State insurance commissioners are the ones who should be ensuring parity. They are in much stronger positions to enforce the law by ensuring plan compliance with parity standards before plans are sold. Unfortunately, too few of them are living up to that obligation.
In the absence of oversight from regulators, individuals in need of treatment for a mental health issue or substance use disorder, or their families, must engage in a protracted process of appealing insurance determinations and filing complaints. Few have the time or emotional capacity to take on this administrative burden in the midst of an urgent and life-threatening health crisis. The complaint process can take months to resolve and often consumers don’t have access to the health plan information or the legal knowledge required to put forward a successful parity complaint.
Given this obstructive process, it’s no wonder that in the decade since the passage of the Parity Act, addiction and mental health treatment has not substantially increased through private insurance, despite the worst opioid epidemic in U.S. history and an upsurge of deaths from suicide.
Adequate health insurance is only one weapon in the battle against overdose and unintentional death. There are several steps that could help make health insurance parity a reality.
First, state regulators should require every health insurer to submit a report including the data and analysis that proves it is complying with the Parity Act before it is permitted to sell plans to consumers. At present, insurance carriers are required to conduct analyses of their plans, but aren’t required to submit those analyses to state or federal regulators.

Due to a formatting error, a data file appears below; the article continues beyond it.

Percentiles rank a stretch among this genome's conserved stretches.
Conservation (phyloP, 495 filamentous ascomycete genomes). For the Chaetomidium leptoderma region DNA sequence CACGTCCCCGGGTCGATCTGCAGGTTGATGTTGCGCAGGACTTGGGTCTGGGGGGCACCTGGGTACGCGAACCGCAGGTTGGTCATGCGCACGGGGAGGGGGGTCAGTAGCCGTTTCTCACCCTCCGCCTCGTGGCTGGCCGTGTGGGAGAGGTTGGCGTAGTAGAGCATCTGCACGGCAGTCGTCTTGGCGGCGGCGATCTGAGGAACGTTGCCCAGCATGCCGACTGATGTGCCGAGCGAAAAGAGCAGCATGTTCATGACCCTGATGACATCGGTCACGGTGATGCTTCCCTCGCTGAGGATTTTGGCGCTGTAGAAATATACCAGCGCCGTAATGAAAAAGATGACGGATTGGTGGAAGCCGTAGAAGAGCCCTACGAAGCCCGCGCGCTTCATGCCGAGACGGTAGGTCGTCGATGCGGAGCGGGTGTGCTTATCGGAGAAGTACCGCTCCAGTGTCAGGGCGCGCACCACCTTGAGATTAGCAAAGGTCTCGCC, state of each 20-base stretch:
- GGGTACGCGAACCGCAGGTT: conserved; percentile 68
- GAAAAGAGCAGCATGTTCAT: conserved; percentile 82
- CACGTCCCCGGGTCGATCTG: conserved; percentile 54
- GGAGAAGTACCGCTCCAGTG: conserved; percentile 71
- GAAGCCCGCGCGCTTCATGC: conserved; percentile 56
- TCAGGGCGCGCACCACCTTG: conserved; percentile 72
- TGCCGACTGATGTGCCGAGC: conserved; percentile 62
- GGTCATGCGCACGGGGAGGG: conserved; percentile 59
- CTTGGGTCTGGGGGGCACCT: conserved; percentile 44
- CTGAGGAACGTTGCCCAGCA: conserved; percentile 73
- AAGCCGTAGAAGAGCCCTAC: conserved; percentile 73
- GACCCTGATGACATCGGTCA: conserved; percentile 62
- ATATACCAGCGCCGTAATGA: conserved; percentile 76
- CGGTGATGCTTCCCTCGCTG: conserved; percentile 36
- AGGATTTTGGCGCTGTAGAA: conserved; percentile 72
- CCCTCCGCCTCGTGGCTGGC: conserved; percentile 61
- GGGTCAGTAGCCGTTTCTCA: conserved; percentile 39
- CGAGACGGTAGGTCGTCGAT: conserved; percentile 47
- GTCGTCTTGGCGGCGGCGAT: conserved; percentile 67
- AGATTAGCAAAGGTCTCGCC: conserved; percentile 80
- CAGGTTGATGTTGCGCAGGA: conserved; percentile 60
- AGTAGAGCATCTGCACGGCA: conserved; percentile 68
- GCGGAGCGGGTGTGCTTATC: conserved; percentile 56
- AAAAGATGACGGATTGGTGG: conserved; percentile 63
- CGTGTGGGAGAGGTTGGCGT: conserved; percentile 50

Second, the plans themselves must do more to inform consumers of their parity rights and make it easier for them to fully access mental health and substance abuse care under their insurance contracts. No one should die or lose a loved one because they cannot get through the red tape and receive treatment.
Third, we need stepped-up enforcement of the Parity Act at the state and federal levels. This act was the product of bipartisanship at its best. Now the same spirit of bipartisanship is needed to ensure that the law is fully implemented and enforced.
We are long overdue for making sure that the Parity Act fulfills its promise of ending discriminatory and illegal barriers to treatment. With nearly 400 Americans dying every day from either a drug overdose or suicide, we cannot wait any longer.
Patrice A. Harris, M.D., is president-elect of the American Medical Association and chair of its Opioid Task Force. She works as a psychiatrist in Atlanta. Ellen Weber, J.D., is vice president of health initiatives at the Legal Action Center and directs the national Parity at 10 Campaign.
I think it is further noteworthy that with this parity law that is not being followed there is the second piece of payment. When they do allow individuals to seek needed treatment, the true cost of treatment for SUD and Mental Health services is not covered. SUD is paid at such a low rate that small free standing agencies have to struggle to survive thus limiting the clients choices in where to go for life saving care as well as limiting the level of qualified practitioners in the field. This is creating another crisis in the recovery world!